Prior cervical cancer studies have explored oral HPV transmission between female patients and their partners. A population-based Swedish study reported that husbands of wives with cervical cancer had an increased standardized incidence ratio of 2.7:1 of developing tonsillar or tongue cancer, while husbands of women with cervical intraepithelial neoplasia had a ratio of 2.4:1 [4]. Although compelling, this trial was limited by it’s retrospective nature and dependence on the Swedish Family Cancer Database, which did not account for oropharyngeal cancer risk factors such as tobacco and alcohol use. D’Souza et al. [5] recently published a prospective study analyzing oral mouth rinse samples from 98 partners of OPC patients and reported a low prevalence rate of 4.3 % oral HPV positivity.

Although the mechanism of HPV carcinogenesis is complex and involves multiple factors, it is reasonable to hypothesize that high-risk HPV genotypes are transmitted between intimate partners and that this may predispose both partners to certain HPV-related malignancies (oropharyngeal, genital, or anal). We conducted a prospective screening study of patients with OPC and their partners to evaluate the prevalence of oral HPV via a non-invasive technique, genotyped the identified oral HPV, and assessed which risk factors (i.e., alcohol and tobacco use) may be associated with increased transmission rates.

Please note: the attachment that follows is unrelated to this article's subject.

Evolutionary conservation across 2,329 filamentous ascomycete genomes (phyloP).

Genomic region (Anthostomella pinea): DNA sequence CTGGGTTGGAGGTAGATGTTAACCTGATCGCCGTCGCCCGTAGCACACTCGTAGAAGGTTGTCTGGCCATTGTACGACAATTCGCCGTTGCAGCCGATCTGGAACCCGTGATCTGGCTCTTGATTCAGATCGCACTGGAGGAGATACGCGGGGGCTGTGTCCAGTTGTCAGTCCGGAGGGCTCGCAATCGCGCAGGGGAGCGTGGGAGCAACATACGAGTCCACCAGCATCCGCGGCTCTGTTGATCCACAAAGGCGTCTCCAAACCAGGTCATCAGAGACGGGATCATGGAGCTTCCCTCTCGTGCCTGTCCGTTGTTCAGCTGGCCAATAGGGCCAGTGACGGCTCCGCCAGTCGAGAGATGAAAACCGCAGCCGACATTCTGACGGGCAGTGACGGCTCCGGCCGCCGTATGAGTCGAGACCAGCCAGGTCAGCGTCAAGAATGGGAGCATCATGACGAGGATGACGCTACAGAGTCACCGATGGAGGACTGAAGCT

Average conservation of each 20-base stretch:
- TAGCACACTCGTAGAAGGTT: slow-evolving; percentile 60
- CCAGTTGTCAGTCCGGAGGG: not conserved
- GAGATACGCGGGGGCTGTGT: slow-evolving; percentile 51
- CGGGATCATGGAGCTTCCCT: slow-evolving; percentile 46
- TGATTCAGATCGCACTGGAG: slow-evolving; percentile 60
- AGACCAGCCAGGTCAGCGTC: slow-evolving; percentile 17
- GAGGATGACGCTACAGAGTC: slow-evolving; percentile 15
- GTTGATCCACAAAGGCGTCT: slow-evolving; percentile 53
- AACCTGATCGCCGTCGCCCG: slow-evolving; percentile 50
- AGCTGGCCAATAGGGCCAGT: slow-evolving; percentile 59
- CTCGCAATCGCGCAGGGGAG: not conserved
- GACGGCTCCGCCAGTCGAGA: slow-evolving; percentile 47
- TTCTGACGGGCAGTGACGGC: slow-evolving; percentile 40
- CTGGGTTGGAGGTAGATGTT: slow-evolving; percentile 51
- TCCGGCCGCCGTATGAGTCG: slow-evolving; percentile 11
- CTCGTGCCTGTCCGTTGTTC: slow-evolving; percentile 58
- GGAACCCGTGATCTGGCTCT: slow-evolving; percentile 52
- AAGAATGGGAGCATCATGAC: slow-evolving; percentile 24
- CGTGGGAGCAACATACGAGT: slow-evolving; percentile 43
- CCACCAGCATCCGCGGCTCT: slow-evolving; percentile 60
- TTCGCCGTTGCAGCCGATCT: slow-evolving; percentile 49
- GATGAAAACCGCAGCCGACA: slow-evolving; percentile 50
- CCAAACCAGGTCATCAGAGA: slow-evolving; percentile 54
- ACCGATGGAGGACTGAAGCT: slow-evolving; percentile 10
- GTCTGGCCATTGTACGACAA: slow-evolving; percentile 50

A prospective collection of oral (oral cavity and oropharynx) epithelial cells was obtained by cytology brushing/oral mouth swab in sequentially identified newly diagnosed patients with OPC and their partners treated at MD Anderson Cancer Center (2007–2010). The eligibility criteria included informed consent from both the patient and partner, and a confirmed histologic diagnosis of oropharyngeal squamous cell cancer in the patient. Patient-partner pairs were excluded from this analysis if the patient had received any prior radiation or chemotherapy for the OPC. Also, neither the patient nor partner could have any clinical evidence of an active fungal, viral, or other infection that could compromise the oral swab results. Archived tumor tissue from prior diagnostic biopsies was collected and subjected to standard HPV testing via in situ hybridization (ISH) or p16 immunohistochemical analysis (IHC). A research assistant administered a 2-page questionnaire to the patient and partner that consisted of a detailed smoking history, prior HPV-related disease history, sexual transmitted disease infection history, and other oropharyngeal cancer risk factors, such as mouth-wash and alcohol usage. Patients and partners filled out the questionnaire at the same time but were allowed to answer the questionnaires independently and privately. The questionnaire requested information on any prior HPV-related diseases included abnormal pap smears, cervical intraepithelial neoplasia, cervical cancer, anal cancer, anogenital warts, prior head and neck cancer, OPC, or penile cancer. This study was approved by the MD Anderson institutional review board.